LINCOLN — Chad Luensmann cut loose from a mound for the first time since his elbow surgery last winter. Angelo Altavilla smiled like a hitter who regained some confidence from summer league. Fifteen new players milled around the field at Haymarket Park ready to start proving themselves.
On the first day of fall baseball practice for Nebraska, work and hope were the prevailing themes.
“It feels like a clean slate,” Luensmann said. “We’ve got a lot of new guys in and we’re just gonna see what this team is all about. We’re going to try to make it a little different from last year, but today is day one.”
The Huskers endured a postseason-less 24-28 campaign a season ago, with pitching injuries lowlighting the frustration. Luensmann was the first to go down, succumbing to Tommy John surgery after Nebraska had him penciled in as the Friday starter. Now the 6-foot-4 right-handed junior and former bullpen ace from Pennsylvania is slowly ramping up activity — he won’t throw competitively in fall ball — while eyeing a prominent role next spring.
Other pitchers also are on the comeback trail. Reliever Reece Eddins is full go after returning from Tommy John surgery midway through last season, NU coach Darin Erstad said. Robbie Palkert will sit the next few months and is a “maybe” to open next year after undergoing the same procedure in the spring.
Left-hander Connor Curry also missed all of 2018 from Tommy John but plans to be on the mound as practices pile up. Others like junior Paul Tillotson (shoulder) and sophomore Andrew Abrahamowicz (mono) are further removed from serious setbacks recently in their careers.
“They’re all in kind of different phases of being ready,” Erstad said. “Maybe a couple of them throw at the end of the fall. Some of them we won’t see until the season. But overall they’re doing a really nice job, not just arm-wise, but you can tell they put in some work body-wise. We’ve got a bunch of ticked-off guys on this team, so they’re highly motivated.”
Other news and notes from Thursday’s media availability:
» Three junior pitchers from last year left the team in Jake McSteen, Zack Engelken and Mitch Steinhoff. McSteen was NU’s Saturday starter until the lefty went down with an arm injury, and he graduated in the offseason. Engelken, an oft-injured power righty, transferred to Kansas.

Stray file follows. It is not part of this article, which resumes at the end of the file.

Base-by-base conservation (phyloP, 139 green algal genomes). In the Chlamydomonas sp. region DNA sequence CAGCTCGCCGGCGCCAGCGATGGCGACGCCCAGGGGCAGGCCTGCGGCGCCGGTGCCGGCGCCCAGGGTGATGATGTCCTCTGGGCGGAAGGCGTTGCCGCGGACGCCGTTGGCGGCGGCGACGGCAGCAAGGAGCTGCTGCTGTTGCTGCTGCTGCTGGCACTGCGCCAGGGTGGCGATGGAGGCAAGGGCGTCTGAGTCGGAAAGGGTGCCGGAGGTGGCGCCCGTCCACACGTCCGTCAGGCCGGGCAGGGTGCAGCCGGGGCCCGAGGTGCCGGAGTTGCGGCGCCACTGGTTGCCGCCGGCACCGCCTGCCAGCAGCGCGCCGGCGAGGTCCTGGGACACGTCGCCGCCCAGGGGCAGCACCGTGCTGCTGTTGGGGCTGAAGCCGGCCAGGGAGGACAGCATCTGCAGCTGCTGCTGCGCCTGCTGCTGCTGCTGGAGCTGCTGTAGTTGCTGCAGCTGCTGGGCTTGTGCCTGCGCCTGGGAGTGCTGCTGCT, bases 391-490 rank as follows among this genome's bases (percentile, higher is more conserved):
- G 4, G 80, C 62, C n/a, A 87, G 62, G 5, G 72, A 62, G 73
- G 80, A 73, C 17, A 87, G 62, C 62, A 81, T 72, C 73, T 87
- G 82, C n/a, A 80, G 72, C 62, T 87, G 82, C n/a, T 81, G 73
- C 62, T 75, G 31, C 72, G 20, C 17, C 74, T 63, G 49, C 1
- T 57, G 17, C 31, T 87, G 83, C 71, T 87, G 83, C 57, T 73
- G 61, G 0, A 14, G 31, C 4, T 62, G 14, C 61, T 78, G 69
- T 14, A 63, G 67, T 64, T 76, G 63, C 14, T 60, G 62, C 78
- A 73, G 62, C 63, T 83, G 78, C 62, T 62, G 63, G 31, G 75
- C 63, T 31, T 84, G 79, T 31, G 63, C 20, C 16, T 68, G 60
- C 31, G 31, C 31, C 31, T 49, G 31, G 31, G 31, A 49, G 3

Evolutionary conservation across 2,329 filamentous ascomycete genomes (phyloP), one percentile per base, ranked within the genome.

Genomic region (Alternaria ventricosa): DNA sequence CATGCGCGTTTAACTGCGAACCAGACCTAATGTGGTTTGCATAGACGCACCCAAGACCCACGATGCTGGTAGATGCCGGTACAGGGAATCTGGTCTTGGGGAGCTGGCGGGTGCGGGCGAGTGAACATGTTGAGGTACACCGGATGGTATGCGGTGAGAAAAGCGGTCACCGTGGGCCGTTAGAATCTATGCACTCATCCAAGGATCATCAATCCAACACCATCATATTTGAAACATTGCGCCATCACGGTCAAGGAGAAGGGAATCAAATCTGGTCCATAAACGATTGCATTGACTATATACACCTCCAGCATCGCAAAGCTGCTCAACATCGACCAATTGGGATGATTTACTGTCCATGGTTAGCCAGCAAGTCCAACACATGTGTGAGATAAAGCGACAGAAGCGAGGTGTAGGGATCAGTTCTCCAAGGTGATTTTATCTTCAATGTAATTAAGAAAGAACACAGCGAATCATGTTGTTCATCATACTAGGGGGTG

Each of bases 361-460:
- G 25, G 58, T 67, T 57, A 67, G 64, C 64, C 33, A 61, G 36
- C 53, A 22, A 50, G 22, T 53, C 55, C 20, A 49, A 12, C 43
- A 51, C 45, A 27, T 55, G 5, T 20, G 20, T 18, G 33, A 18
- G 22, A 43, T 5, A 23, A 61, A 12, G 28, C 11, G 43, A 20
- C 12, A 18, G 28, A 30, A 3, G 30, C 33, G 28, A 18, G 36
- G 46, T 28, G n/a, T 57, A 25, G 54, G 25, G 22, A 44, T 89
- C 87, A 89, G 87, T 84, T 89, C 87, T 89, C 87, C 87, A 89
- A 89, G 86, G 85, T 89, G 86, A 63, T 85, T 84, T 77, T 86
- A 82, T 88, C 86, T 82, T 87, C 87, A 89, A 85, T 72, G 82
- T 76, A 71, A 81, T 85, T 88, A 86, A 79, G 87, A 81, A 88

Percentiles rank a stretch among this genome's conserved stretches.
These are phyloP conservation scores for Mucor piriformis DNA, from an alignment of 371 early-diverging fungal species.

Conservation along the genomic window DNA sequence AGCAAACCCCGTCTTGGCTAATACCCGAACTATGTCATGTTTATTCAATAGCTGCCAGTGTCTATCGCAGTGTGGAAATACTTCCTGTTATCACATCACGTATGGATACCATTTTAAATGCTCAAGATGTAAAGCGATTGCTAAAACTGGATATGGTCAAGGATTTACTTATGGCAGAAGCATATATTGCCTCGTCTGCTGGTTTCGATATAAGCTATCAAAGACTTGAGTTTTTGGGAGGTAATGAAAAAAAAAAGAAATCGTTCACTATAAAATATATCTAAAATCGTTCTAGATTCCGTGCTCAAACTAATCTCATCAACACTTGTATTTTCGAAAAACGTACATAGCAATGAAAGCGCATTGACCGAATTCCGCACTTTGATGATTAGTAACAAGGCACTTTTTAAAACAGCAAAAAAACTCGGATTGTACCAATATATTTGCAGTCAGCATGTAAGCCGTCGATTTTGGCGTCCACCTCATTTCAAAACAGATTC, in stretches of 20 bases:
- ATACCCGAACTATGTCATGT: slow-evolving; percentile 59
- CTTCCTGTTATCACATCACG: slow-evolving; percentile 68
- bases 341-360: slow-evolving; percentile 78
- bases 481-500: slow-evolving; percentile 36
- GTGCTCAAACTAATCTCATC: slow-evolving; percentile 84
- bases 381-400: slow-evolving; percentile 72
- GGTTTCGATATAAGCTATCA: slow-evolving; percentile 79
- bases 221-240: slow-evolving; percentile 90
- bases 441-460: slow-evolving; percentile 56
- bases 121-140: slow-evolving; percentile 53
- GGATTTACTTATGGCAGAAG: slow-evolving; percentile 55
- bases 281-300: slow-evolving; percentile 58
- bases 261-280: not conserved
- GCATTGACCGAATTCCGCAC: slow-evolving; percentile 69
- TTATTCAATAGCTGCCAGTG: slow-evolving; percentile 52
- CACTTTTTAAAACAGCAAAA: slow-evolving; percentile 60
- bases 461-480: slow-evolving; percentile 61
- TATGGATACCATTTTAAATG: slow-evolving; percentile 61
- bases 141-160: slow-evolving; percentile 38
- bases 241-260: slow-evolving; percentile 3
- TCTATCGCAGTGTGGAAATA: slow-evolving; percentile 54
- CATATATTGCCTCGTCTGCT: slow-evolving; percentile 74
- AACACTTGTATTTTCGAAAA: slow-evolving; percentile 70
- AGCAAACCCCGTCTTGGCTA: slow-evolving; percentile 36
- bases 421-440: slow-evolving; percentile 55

» Nebraska added a pair of transfers, left-hander Gareth Stroh and righty Trey Kissack, who will sit out next season by NCAA rule. Stroh, a senior from Gibbon, went 5-2 with a 4.93 ERA last season at Purdue. Kissack, from Grand Island, made three starts for UNC Greensboro a year ago.
» Curtis Ledbetter worked his first practice as a volunteer assistant coach after spending the last 10 years as NU’s director of operations. Last year’s volunteer assistant, Jeff Tezak, transitioned out of the program to focus on his master’s degree, Erstad said.
The team also announced that Tanner Lubach, a former Husker from 2013-15 before playing two years in the Los Angeles Angels organization, is NU’s new director of operations.
Erstad said Ledbetter will serve as the Huskers’ first-base coach going forward. The NCAA is widely expected to allow teams to add a third full-time paid assistant in a measure that will be voted on in April 2019.
“Led’s been wanting to coach for 10 years,” Erstad said of the former standout hitter for NU teams from 2003-05. “That’s where his passion is and he’s walking away from a pretty good paycheck to do that, so he’s fired up. I think he was probably dressed six hours ago and ready for practice.”
» Nebraska had no left-handed pitching options with ERAs under 7.00 by the end of last season. Freshmen Caleb Feekin (Papillion-La Vista), Tyler Martin (Webb City, Missouri) and Kyle Perry (Millard South) will be part of the mix going forward along with Curry.
» Forty-two players are listed on NU’s roster, which must be whittled to 35 by NCAA rule by next season.
» Altavilla is among current Huskers who spent the summer playing elsewhere. The shortstop/third baseman hit .316 as a sophomore but followed up last year with a .228 mark because he put too much pressure on himself, he said. Now a senior, he’s coming off a .313 average in 41 games with the Northwood League’s Waterloo Bucks.
» Erstad said exhibition home games against Wichita State (Sept. 22) and Kansas (Oct. 6) will be helpful by giving coaches another evaluation tool.
“You can kind of get a false sense of security playing against yourself the entire fall,” Erstad said. “Even though next Saturday we’re not gonna be really prepared to play a game, you’re gonna get to see them. Then hopefully Oct. 6 is a little bit better measuring stick as far as where guys are at.”